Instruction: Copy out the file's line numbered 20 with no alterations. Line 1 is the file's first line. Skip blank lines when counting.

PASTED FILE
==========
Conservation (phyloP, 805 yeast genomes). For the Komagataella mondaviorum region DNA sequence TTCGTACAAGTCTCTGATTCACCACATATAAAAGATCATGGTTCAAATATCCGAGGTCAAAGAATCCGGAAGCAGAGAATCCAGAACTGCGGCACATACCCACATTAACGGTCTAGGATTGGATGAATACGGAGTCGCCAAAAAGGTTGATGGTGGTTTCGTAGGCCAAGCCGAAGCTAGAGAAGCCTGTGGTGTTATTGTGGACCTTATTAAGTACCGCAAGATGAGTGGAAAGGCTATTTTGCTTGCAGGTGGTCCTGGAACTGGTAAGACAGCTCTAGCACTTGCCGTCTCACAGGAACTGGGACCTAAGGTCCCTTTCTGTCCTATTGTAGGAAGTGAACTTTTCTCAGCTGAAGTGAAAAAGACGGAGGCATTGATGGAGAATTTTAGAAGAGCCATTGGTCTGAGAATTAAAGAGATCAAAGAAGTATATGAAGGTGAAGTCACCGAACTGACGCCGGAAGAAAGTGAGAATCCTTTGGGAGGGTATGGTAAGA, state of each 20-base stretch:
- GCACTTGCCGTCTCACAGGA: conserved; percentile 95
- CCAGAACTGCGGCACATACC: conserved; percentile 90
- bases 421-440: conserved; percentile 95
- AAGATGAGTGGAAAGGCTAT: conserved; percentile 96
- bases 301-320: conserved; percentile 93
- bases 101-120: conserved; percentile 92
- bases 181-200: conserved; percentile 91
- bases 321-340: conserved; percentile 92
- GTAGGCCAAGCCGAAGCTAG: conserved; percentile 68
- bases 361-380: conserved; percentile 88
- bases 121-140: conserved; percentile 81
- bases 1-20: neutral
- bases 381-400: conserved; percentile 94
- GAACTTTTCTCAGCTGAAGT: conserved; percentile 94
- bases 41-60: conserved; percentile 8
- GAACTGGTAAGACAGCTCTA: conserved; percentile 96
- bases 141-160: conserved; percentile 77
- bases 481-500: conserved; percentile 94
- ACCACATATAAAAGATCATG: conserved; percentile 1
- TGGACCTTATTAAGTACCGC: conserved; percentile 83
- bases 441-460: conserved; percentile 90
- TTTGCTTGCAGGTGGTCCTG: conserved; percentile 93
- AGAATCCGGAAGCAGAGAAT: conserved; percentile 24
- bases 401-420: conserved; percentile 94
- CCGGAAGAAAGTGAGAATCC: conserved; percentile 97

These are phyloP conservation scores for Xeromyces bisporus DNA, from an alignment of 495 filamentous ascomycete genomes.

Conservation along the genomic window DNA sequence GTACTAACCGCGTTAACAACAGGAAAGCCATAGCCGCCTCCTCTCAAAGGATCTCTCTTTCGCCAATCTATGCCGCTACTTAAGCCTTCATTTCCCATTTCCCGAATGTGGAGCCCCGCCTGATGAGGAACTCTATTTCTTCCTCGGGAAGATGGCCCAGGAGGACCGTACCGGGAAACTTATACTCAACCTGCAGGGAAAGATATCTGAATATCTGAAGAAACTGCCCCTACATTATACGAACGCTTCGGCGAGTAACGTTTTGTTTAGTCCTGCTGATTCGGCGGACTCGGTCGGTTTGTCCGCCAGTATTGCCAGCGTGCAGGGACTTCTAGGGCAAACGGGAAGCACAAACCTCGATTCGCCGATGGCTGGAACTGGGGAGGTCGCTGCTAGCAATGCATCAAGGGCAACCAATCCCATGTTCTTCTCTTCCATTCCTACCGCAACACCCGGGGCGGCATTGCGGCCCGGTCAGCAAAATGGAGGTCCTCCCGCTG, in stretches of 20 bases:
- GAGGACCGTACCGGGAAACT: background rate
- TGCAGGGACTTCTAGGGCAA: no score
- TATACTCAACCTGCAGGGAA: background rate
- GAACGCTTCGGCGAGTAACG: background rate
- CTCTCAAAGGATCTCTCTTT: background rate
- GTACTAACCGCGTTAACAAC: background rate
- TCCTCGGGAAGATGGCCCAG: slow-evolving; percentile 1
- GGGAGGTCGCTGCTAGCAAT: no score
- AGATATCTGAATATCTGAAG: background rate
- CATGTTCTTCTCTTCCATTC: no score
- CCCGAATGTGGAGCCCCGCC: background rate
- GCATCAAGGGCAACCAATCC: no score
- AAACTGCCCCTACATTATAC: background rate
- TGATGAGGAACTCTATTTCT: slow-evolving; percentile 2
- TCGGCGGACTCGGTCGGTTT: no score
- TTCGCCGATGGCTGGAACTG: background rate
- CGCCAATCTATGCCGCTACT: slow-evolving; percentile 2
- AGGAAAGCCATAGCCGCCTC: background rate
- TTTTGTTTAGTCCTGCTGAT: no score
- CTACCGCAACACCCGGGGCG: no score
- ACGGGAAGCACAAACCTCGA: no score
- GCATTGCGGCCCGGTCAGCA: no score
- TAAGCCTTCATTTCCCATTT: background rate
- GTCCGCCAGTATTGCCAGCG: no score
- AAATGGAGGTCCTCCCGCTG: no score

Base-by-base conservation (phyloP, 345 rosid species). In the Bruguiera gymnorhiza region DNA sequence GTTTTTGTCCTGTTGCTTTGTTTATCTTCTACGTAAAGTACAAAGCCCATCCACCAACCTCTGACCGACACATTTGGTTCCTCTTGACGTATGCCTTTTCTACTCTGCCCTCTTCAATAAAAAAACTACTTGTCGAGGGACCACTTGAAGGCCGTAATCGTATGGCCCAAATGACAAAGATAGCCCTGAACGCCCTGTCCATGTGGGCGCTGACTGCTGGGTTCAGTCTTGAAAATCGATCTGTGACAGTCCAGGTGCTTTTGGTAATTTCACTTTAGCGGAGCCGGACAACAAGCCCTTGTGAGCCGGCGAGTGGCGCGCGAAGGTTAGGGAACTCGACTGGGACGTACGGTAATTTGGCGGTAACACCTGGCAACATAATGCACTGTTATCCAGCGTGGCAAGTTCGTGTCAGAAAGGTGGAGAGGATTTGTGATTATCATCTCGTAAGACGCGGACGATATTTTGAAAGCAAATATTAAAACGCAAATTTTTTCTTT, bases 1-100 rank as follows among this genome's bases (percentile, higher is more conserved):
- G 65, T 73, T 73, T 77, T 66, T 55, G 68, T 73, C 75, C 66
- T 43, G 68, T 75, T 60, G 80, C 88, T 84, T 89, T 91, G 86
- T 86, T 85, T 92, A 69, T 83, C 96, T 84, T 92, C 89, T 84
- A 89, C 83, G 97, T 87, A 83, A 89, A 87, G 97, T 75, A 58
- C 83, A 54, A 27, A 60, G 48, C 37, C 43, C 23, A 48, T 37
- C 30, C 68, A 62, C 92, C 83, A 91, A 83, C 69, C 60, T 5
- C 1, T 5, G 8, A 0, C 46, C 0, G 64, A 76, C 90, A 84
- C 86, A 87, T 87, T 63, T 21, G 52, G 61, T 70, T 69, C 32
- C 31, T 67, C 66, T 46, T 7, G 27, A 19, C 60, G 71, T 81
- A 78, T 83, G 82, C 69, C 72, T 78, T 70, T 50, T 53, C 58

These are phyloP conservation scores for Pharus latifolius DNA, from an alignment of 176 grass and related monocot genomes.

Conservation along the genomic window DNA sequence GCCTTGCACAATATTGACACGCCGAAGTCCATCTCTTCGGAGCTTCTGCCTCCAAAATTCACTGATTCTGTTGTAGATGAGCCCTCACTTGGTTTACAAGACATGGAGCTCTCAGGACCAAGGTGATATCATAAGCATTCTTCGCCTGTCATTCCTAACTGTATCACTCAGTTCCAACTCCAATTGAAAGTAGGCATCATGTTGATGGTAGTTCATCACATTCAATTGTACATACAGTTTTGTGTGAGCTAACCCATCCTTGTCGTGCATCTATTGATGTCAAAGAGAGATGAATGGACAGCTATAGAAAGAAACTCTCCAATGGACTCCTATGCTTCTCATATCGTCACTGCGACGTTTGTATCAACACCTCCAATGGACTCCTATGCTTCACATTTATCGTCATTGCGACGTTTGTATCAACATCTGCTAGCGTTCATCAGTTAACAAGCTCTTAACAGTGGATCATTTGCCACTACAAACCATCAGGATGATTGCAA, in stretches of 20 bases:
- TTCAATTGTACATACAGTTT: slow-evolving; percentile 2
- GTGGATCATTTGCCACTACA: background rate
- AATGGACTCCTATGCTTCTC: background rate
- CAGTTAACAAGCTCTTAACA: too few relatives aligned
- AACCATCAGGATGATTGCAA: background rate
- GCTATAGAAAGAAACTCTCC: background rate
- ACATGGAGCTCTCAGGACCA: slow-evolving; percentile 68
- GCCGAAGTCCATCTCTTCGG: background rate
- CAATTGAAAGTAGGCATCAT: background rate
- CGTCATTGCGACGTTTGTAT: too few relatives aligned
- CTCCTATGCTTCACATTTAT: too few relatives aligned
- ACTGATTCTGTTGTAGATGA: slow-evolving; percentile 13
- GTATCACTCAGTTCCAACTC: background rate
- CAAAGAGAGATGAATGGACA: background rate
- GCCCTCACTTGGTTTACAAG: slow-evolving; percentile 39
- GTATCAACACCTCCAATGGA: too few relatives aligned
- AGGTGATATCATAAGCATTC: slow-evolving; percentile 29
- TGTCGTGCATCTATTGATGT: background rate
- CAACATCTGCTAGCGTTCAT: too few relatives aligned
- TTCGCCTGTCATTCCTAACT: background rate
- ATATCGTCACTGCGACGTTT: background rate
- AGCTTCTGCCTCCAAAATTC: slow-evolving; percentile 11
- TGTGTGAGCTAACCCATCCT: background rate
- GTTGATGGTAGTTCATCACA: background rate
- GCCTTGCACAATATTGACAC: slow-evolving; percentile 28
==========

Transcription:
- ACCACATATAAAAGATCATG: conserved; percentile 1